Kingmakers: How Power in England was Won and Lost on the Welsh Frontier By Timothy Venning


Once again this is a non-fiction book that focuses on a period of history that I absolutely love and that of course is the Medieval period. I originally saw this book in a photo on a website at the end of 2016 and straight away knew that I would like to read this book and if I got the opportunity to review it on my blog as well. So when I happened to contact Amberley Publishing to see if they had any books that were available for review I was extremely excited to see this book was one of the books on the press releases that the lovely Hazel sent me. So, once again I would like to thank Hazel at Amberley Publishing for being so kind and sending me a copy in exchange for a fair and honest review.

Kingmakers: How Power in England was Won and Lost on the Welsh Frontier by Timothy Venning was first published this year (2017) and centres on (official blurb): “For a Medieval English king, delegation was a necessary evil; and nowhere more necessary – nor more potentially disatrous – than on the Anglo-Welsh borders. The Marcher Lords first empowered by William I were relied upon by subsequent Norman and Plantagenet Kings to protect the dangerous frontiers of the realm. In Wales, as in Ireland, the smaller size and military weakness of divided neighbouring states encouraged conquest, with the seized lands enhancing the power of the aggressive English lords. They were granted ever greater authority by the monarch, to the point where they believe they ruled like kings. They intermarried, schemed for extra lands and snatched power in a compex and often violent political process. Owing to their resources and unparalleled military effectiveness, they soon came to overawe kings and dominate national events. The strength of the Marcher lords would come to the fore at numerous times in the nation’s history in the shape of notorious figures such as Sime de Montfort and Roger Mortimer. The civil war of King Stephen’s reign, the baronial resistence to King John, the overthrow of Edward II and Richard II; all of these crises turned upon the involvement of the lords of the marches. Timothy Venning explores their mentality and reveals the dramatic careers both of those who propered from their loyalty to the kings and those whose power was gained by treachery –  from the Norman Conquest to the beginnings of the Tudor dynasty.”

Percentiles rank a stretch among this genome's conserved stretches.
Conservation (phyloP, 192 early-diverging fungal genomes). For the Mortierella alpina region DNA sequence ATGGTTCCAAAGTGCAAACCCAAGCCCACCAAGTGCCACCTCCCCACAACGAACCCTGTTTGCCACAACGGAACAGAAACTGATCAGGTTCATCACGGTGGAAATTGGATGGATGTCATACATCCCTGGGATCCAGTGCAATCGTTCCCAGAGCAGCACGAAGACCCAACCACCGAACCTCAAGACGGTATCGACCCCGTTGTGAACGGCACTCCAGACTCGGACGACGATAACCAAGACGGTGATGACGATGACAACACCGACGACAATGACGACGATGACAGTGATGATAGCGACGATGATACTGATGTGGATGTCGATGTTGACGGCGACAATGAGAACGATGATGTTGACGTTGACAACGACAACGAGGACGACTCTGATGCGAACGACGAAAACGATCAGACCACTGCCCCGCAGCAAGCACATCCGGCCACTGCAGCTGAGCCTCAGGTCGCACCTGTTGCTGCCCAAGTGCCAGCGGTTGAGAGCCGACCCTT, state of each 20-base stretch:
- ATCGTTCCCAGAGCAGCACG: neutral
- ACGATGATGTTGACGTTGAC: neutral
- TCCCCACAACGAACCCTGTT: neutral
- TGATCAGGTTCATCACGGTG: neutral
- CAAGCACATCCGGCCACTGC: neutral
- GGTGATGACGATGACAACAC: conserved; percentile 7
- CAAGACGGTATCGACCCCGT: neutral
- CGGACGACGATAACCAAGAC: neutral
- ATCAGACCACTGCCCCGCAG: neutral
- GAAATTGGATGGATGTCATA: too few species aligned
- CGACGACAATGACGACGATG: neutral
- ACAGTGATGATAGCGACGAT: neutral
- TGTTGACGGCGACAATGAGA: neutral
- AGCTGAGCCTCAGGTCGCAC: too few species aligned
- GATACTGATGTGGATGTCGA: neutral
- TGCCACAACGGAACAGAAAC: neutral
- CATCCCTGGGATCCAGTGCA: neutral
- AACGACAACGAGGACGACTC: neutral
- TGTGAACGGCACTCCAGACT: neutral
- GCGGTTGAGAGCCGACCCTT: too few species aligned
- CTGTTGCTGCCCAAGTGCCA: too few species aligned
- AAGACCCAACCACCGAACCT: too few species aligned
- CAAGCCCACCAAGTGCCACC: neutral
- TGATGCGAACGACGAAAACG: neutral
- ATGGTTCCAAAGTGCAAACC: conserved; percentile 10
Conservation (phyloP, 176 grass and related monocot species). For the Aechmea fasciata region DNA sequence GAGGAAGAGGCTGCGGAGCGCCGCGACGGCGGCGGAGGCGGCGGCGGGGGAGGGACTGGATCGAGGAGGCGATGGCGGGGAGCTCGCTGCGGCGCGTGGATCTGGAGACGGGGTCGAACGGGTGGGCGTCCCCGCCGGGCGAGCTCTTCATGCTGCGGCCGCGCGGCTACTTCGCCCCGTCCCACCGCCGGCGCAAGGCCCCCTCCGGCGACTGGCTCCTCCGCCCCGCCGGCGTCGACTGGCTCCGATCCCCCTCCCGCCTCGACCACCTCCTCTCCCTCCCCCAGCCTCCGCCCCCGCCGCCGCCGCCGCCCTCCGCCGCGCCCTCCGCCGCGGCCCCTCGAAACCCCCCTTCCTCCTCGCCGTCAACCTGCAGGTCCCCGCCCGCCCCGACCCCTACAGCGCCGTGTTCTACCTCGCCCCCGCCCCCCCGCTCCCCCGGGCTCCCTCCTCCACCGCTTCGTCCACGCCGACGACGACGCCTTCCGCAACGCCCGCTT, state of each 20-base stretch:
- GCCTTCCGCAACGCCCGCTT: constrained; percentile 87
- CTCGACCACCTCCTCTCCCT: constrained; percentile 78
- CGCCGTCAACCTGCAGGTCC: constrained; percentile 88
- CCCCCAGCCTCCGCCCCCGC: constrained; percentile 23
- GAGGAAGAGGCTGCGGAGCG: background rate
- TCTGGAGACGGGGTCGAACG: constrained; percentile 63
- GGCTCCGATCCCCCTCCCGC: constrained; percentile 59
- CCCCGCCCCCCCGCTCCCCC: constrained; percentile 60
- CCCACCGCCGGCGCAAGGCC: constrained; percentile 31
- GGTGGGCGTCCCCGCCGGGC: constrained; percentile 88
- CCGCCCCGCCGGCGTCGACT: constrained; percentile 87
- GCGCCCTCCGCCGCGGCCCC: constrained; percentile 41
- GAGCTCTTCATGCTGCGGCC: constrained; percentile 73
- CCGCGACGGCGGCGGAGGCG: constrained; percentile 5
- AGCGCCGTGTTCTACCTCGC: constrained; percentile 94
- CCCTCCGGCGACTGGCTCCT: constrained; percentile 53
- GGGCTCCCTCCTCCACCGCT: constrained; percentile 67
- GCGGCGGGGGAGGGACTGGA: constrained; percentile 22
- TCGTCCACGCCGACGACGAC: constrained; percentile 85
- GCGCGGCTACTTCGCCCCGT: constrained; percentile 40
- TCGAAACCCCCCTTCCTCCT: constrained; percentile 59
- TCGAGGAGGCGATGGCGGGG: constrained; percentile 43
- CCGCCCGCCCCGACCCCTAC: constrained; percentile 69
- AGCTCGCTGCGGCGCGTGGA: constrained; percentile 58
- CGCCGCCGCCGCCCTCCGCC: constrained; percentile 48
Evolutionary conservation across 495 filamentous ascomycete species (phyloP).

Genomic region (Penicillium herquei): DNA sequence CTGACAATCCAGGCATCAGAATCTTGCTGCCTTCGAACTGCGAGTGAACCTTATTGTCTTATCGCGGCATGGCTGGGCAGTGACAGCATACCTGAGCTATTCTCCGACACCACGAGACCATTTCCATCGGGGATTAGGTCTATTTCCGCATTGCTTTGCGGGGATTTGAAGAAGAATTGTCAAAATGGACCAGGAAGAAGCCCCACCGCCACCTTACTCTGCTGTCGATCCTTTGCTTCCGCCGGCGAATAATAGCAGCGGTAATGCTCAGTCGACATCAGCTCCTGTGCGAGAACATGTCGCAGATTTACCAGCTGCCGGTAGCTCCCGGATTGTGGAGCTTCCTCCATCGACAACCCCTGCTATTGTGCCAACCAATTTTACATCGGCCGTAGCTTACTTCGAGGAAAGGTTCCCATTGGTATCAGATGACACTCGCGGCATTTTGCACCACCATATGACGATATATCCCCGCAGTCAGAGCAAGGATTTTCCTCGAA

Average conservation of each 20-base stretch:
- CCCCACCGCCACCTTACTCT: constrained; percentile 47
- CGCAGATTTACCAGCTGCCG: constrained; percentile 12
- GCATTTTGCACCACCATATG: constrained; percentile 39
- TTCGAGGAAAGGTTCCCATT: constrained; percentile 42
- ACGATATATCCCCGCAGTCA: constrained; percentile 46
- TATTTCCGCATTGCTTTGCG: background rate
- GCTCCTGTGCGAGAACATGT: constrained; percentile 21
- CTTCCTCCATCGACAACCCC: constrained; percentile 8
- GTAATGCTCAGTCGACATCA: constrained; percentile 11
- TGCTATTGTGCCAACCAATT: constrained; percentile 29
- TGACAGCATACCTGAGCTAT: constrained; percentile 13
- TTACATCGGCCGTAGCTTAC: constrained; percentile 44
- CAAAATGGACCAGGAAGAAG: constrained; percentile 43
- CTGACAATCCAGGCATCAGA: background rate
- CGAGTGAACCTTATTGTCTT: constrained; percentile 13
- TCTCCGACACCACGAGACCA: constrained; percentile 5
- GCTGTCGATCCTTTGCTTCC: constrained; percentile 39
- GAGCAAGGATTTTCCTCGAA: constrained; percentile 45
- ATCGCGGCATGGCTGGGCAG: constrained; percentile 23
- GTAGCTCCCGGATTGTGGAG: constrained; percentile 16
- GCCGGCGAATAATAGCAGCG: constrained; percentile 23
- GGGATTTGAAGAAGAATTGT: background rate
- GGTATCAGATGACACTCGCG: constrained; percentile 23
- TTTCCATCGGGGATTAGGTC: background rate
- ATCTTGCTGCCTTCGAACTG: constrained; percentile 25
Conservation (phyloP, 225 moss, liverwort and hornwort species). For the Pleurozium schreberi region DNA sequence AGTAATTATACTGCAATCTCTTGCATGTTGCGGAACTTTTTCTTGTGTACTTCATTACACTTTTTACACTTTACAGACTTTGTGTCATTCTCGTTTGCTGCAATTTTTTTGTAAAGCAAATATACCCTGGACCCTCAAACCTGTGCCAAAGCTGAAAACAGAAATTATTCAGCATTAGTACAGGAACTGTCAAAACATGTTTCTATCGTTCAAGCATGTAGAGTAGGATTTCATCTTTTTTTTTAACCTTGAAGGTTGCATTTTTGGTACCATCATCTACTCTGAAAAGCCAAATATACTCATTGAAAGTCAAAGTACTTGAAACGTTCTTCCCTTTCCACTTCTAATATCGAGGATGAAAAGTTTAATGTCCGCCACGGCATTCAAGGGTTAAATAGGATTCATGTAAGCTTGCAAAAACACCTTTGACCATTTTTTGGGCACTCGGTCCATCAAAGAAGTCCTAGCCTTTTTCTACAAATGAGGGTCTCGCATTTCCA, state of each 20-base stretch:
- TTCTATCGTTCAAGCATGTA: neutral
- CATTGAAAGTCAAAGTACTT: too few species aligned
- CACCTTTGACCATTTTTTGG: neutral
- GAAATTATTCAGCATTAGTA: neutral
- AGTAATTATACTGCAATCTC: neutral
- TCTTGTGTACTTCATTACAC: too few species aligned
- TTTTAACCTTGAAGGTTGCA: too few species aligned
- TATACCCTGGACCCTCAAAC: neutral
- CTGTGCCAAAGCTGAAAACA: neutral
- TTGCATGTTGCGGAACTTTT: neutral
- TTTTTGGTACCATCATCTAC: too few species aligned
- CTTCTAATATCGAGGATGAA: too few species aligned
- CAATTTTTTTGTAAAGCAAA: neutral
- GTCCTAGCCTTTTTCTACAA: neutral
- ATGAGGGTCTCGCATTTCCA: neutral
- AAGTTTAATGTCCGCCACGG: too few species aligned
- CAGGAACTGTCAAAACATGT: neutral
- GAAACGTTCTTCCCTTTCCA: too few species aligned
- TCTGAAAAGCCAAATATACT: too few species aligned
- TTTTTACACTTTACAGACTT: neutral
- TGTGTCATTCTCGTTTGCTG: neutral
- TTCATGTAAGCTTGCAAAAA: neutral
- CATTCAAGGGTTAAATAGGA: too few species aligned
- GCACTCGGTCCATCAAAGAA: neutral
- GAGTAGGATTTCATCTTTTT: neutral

When I first saw this book, I was immediately interested especially being that this a part of Medieval history that I have never really read about or covered when studying this period of history before. This book touches on key events that involve the Welsh Marches and its lords as well as the events and issues that occur because of England’s constant struggle for power on the Welsh Frontier. The work and research that was done to make this book happen shows that Timothy Venning definitely knows his stuff especially when it comes to this subject e.g. ‘How Power in England was Won and Lost on the Welsh Frontier’.

Not only is this book a comprehensive study of the Welsh Marches and the Welsh Marcher Lords and their involvement in power won and lost by the English it is also a fascinating insight into how the Welsh Marcher Lords influenced the fate of the English crown. In some places the writing did com across as a bit dry however, this book was well-written and does provide useful and interesting information on this topic. After reading, I found this book a well researched and interesting read. It is most definitely a good book for anyone studying or interested in this period of English and Welsh history.

“The new Marcher world post-1066 was a classic ‘frontier society’, which made its own contribution to legends…”


The edition I read was published by Amberley Publishing (2017).

(Image is my own please do not take/copy without permission first).



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